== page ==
Re: It is always worth asking.
« Reply #38 on: January 22, 2018, 11:24:12 PM »
Thanks for the info Steinar, I vaguely remembered something like that, but I really don't know enough about metallurgy or springs specifically to be sure.

All that makes sense though, and my experience with the Spirit seems to support the hypothesis.
Furthermore placing them I never felt a particularly high pressure, and if I did they corrected themselves by snapping another tool on the blade closed, which resulted in only about five cuts during the placing, the tools end up dangling pretty loosely actually, none of the blades are placed so that the spring would be at the part of the cycle it is most strained.

Oh, and I think we'll have to pardon Top-Gear-24 the brilliant simplicity of the Spirit spring is easily dismissed as some kind of design magic.

Take a Spirit and any other SAK, open the blade on both and then close them ...  is the snap the same on both tools ? 

On my SAK the blade closses on itself when it's about 45° closed, the butterblade on my Spirit on the other hand only snaps when the tip of the butterblade is about to enter the handles.  And just to make sure I checked this on all of my Spirits (three regular Spirits with butterblade, one BO Spirit with the normal blade, and one Road Tour Spirit with the normal blade).  So maybe all of my Spirits are flawed ...  :think:

The springs on a regular SAK are there to keep the tool from closing on you during use, since they don't have a locking mechanism they just wouldn't stay open without them, so they have a spring.  The things on the Spirit that you call springs are part of the locking mechanism, they do not need to build up tension in any way, they just need to lift up so the tools can lock, and while they lift up they do build up a bit of tension, but nothing close to the tension on the backsprings of a SAK.

Oh I just remembered, my own EDC Spirit is actually a display model as is the one I bought for my brother, and those at least haven't loosened, in fact you still really can't lift the Phillips with your nail, a common feature in new Spirits.

Maybe that's because a Spirit has no backsprings ...  :pok:

 ;)
It does!

Well they don't have actual backsprings either.
Just the springed "fingers"

Make up your mind Nick ...  :pok:

Global Moderator Point Of No Return Posts: 37,595
Re: It is always worth asking.
« Reply #39 on: January 22, 2018, 11:42:36 PM »
The things on the Spirit that you call springs are part of the locking mechanism, they do not need to build up tension in any way, they just need to lift up so the tools can lock, and while they lift up they do build up a bit of tension, but nothing close to the tension on the backsprings of a SAK.

I disagree, they do need to maintain tool tension and are separate from the lock spring which is under them.

Should we be comparing the Spirit to the wearing of SAK springs - I don't think so.
Absolutely No Life Club Posts: 5,490 motionless wheel, nothing is real
Re: It is always worth asking.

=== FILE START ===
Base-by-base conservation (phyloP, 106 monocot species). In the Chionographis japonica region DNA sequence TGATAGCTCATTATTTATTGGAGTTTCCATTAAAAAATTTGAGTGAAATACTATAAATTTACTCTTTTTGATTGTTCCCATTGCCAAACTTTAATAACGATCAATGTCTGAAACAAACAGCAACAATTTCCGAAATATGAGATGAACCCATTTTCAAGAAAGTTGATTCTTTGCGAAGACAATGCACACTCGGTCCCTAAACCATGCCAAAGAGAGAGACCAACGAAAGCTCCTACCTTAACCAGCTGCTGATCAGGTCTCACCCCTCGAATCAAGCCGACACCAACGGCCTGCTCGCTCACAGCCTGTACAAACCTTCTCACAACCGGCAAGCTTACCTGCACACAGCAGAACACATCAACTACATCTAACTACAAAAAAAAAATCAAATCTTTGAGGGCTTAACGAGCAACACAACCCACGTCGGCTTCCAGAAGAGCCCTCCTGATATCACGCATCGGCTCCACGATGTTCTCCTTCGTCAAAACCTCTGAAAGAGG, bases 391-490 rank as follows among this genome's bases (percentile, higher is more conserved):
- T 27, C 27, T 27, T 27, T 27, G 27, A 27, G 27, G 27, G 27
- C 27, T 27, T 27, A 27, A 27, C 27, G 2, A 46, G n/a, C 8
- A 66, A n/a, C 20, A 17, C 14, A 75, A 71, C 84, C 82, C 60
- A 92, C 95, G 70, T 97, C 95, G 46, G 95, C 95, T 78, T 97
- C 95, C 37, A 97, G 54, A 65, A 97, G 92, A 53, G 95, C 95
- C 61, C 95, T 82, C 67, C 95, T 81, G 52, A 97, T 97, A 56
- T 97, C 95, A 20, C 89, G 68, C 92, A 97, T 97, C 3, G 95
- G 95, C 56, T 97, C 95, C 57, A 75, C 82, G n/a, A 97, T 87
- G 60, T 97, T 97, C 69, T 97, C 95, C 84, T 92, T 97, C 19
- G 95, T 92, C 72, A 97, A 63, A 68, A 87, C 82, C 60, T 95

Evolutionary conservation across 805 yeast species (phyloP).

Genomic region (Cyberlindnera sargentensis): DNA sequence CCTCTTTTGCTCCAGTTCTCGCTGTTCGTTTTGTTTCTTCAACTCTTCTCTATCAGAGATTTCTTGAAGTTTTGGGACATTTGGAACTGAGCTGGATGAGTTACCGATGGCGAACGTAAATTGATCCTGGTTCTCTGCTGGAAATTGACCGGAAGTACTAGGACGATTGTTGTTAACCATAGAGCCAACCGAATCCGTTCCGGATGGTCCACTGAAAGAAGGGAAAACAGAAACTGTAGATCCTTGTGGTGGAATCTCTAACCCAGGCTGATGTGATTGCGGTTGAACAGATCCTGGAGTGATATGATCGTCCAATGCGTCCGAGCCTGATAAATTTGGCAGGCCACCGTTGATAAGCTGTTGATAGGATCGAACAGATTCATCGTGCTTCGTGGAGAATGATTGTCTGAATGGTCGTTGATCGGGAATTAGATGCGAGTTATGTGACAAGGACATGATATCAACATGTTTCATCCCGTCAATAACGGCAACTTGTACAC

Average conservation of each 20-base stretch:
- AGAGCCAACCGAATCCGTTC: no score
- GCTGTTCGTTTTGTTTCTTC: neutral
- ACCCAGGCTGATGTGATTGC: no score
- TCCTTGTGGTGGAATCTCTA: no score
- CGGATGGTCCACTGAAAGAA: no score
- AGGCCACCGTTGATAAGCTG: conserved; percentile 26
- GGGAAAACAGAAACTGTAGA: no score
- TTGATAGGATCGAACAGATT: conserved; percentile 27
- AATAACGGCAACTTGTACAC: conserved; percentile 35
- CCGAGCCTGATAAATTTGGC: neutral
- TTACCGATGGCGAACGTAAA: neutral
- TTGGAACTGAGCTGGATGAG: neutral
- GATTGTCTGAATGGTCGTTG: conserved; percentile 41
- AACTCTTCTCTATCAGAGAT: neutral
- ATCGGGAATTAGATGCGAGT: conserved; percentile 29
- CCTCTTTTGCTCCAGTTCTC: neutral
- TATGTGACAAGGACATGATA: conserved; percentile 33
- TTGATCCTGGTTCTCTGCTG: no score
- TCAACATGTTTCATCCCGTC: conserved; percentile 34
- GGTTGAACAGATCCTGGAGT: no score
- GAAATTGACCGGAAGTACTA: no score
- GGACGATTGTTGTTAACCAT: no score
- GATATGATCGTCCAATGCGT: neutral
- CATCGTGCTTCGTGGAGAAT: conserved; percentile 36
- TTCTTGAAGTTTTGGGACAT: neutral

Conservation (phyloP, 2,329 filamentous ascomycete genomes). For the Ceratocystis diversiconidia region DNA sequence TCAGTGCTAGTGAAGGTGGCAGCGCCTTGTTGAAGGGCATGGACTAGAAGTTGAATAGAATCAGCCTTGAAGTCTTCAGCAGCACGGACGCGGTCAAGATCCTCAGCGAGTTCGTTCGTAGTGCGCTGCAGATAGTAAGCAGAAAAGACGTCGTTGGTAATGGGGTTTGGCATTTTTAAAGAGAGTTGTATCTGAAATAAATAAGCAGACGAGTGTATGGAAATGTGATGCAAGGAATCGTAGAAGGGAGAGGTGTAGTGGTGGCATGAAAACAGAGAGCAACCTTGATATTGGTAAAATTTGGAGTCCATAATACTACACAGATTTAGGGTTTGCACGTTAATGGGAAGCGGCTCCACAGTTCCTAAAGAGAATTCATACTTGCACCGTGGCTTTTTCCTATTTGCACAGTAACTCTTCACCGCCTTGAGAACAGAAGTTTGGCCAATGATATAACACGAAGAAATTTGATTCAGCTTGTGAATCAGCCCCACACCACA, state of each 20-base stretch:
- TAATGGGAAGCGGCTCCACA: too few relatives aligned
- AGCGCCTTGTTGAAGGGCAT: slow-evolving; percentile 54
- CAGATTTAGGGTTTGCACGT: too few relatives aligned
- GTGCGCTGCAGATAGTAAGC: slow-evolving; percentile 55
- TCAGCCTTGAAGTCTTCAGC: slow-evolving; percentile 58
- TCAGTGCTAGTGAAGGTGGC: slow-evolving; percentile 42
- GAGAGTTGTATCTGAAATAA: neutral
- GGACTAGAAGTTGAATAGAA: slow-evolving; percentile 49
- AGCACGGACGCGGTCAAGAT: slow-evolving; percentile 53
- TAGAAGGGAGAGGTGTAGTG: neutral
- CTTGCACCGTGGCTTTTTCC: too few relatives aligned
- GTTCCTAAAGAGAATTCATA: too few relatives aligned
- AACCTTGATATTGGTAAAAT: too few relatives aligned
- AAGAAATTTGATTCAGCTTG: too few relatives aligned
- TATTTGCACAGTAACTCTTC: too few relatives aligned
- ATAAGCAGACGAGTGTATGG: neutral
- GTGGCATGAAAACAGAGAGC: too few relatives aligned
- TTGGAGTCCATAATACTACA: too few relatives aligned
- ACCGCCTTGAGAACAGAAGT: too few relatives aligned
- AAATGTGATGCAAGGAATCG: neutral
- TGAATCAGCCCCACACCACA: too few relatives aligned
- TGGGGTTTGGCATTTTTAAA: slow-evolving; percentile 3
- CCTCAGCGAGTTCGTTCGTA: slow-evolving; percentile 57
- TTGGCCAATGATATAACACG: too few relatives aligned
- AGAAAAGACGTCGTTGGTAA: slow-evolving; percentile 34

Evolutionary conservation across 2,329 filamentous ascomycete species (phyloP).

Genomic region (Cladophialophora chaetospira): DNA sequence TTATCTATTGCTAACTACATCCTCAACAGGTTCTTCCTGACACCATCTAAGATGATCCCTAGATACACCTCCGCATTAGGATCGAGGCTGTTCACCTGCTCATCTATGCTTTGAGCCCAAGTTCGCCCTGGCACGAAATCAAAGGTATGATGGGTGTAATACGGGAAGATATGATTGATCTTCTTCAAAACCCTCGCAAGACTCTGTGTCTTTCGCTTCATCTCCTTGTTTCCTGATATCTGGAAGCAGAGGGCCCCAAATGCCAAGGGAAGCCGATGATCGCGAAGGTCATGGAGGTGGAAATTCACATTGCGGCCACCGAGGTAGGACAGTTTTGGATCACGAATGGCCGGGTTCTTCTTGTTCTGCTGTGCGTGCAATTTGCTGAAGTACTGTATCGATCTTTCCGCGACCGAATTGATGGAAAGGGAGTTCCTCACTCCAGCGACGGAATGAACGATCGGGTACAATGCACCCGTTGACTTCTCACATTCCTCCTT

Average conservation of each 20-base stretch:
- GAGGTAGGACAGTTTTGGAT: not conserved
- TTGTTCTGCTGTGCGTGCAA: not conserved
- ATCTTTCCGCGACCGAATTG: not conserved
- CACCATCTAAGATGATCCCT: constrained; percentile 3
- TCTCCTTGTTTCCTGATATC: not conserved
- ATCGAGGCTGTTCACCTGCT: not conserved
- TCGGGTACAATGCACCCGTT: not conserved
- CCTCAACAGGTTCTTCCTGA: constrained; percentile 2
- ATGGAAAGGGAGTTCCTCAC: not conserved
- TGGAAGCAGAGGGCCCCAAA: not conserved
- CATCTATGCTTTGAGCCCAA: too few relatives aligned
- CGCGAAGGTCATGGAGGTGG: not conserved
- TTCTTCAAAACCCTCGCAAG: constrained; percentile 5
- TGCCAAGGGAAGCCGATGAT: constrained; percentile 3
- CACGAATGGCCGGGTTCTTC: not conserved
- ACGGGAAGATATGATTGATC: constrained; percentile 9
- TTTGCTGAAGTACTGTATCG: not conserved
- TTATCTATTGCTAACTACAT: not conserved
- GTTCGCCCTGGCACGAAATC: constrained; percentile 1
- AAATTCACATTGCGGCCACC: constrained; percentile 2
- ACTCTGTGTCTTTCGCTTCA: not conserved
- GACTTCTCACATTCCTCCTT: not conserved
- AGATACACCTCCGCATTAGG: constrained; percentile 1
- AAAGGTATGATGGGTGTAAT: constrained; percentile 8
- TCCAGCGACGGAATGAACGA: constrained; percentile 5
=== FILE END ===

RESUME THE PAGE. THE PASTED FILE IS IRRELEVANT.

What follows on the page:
« Reply #40 on: January 23, 2018, 01:13:58 AM »
The back springs on all SwissTools are there to keep the tools closed, not open, the locks (separate devices) keep them open. They also provide enough tension to keep the tools from flopping open, or closed when the lock is released. The springs are divided to keep the tools from clumping as each tool has a separate part of the spring keeping closed tension while it's neighbor is deployed. I think it's pretty ingenious.  :)

But what Z Man said too, a little off track...  :D
« Last Edit: January 23, 2018, 01:15:17 AM by twiliter »
Sr. Member Posts: 297
Re: It is always worth asking.
« Reply #41 on: January 23, 2018, 11:17:26 AM »
Though if the claim from Victorinox that Steinar posted, that the springs always remain in the elastic zone is true it could be relevant, as looked in from the metallurgy angle the effect in SAKs should be equivalent.

But anyway, weren't we requesting some sweet Wenger Merch pics from DKS? Other merch pics are naturally welcome as well.
Absolutely No Life Club Posts: 5,782 aka "G-Fiddle" and "Glen-Fizzle"
Re: It is always worth asking.
« Reply #42 on: January 23, 2018, 11:23:04 AM »
Some very nice displays awll!  :like:

[--- arms length ---] (-.-) 

                                ^-- where the cat sits
Global Moderator Point Of No Return Posts: 37,595
Re: It is always worth asking.
« Reply #43 on: January 23, 2018, 11:42:21 AM »
Though if the claim from Victorinox that Steinar posted, that the springs always remain in the elastic zone is true it could be relevant, as looked in from the metallurgy angle the effect in SAKs should be equivalent.

Half opening one tool might leave it in the zone but half opening two or three tools across one spring...
And then consider the constant load on the pin stock...
Either way, collecting or using, unless the spring breaks then it really doesn't matter.
Sr. Member Posts: 297
Re: It is always worth asking.
« Reply #44 on: January 23, 2018, 12:07:35 PM »
As I said before, the way you open them only partway means that if you open one too much the other blades slam shut, as some of my fingers can testify.

They're all opened in hand  to the fan position, the magnets just hold them to the steel, the tools are all freely in that position.